· Work to develop and use technologies that aid in the detection and tracing of illegal guns.
· Support all local state and federal legislation that targets illegal guns; coordinate legislative, enforcement, and litigation strategies; and share information and best practices.
· Invite other cities to join us in this new national effort.
(Jan 4, 2016) Today, Hartford Mayor Luke Bronin was sworn in as the 67th Mayor of the City of Hartford during the first official meeting of the Court of Common Council. Mayor Bronin and elected officials, including the City Treasurer and City Council members, were sworn in at City Hall. The Mayor released his remarks as prepared following the City of Hartford Inauguration Ceremony.
Mayor Bronin’s Remarks as Prepared for Delivery
Thank you and congratulations, Council President Clarke. Thank you, Clerk Bazzano. Good evening and thank you to everyone who is here tonight. And to the families of those of us on the dais, a special gratitude for your sacrifices you have made and will make.
Governor Malloy, Lieutenant Governor Wyman, Mayor Milner, members of Hartford’s legislative delegation, thank you so much for being with us tonight.
Treasurer Cloud, Council President Clarke, Council members Julio Concepcion, John Gale, Glendowlyn Thames, Jimmy Sanchez, rJO Winch, Wildaliz Bermudez, Dr. Larry Deutsch, Cynthia R. Jennings.
Congratulations. I’m proud and honored to be your partner in government. To partner with you in governing in a way that is worthy of the people of Hartford.
The Courant editorial page asked yesterday if we all know what we’d gotten ourselves into. Well, I think we do. If the path ahead were easy or smooth, we wouldn’t have asked for the job.
Our challenges are big.
We begin our term facing a four million dollar deficit this current year and far more daunting deficits in the years ahead.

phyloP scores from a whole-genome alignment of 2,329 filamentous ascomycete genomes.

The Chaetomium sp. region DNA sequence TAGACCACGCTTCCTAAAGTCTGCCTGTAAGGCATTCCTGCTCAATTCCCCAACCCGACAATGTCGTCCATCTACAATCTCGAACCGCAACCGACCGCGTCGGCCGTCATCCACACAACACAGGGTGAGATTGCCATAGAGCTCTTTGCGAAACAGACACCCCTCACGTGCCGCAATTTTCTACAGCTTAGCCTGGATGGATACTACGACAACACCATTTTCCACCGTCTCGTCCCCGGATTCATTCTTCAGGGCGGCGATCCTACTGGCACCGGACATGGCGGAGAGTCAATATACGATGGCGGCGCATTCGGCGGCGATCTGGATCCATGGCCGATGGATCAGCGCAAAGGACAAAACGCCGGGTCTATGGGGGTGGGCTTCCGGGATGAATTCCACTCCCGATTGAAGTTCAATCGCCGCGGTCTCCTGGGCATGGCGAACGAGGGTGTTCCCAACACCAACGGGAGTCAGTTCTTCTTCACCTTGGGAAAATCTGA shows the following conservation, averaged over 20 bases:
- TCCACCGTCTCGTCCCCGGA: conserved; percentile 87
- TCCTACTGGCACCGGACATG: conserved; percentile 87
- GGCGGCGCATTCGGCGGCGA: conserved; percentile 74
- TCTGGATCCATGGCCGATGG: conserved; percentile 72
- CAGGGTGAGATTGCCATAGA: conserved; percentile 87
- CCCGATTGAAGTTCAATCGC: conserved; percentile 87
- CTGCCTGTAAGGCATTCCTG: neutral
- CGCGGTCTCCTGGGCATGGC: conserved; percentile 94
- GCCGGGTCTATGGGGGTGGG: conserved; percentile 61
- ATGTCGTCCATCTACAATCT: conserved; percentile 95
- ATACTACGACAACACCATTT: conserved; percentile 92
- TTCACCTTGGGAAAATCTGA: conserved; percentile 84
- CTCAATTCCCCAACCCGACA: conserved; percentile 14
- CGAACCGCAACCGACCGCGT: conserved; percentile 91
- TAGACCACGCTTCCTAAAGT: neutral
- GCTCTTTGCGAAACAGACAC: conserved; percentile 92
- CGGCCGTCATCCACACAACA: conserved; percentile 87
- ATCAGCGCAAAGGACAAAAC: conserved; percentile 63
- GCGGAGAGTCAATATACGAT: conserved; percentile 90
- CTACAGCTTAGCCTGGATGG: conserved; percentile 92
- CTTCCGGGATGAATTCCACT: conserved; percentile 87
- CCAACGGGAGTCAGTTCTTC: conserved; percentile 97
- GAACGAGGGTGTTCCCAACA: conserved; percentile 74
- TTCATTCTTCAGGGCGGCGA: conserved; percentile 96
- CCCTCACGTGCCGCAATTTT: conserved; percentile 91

Too many of our neighbors can’t find a job that pays a living wage.
Too many of our young men and women feel little hope that their lives will be different.
We know those things, but we also know the resilience, the perseverance, and the greatness of this city.
We know the power of our diversity, our arts and cultural assets that should be the envy of cities far larger than ours, our businesses small and big, our beautiful parks, our history.
And because we know what Hartford can be, we will not be paralyzed by challenges, but emboldened by them. We will not be afraid of tough choices or of change.
Our aspiration is to build a Hartford that once again is the undisputed economic and cultural heart of this region of a million and a half people; and a Hartford in which every resident feels that they’ve got a share in Hartford’s rise.
It won’t happen overnight. But if we come together as one Hartford, it will happen.
To the residents of Hartford: you put your trust in us. We will honor that trust with transparency, with accountability, and with tireless hard work.
We can’t do it alone. Whether you put some new paint on your home, plant a new garden, mentor a friend or neighbor, form a block watch, join your NRZ — in whatever way feels right to you, join us and put your shoulder to the wheel. This is your city, and your city needs you.
To the hundreds of thousands of people who have your roots in Hartford, but no longer call our city home: come home to Hartford.
Whether you’re in Windsor or Bloomfield, Wethersfield or West Hartford, come back and rediscover this city – come to live, come for Sunday Jazz or a UCONN game and stay for dinner, come in for some jerk chicken on North Main or some pasteles in Parkville.
Come home to Hartford and be part of a city’s rebirth, because Hartford cannot succeed without the region. And this region cannot thrive without a vibrant Hartford at its heart.
If we come together as one city, one region; if we’re not afraid to make tough choices; if we’re not afraid of change, we will build Hartford into the great city we know it will be.
And when we face stormy days, as we surely will, we’ll look to the pins on our lapels. Post Nubila Phoebus. That’s Hartford’s Latin motto. After the clouds, the sun.
A motto we now proudly wear, of a city we now proudly serve.
Thank you to all of you here tonight. Congratulations to the Court of Common Council.
And God bless the City of Hartford.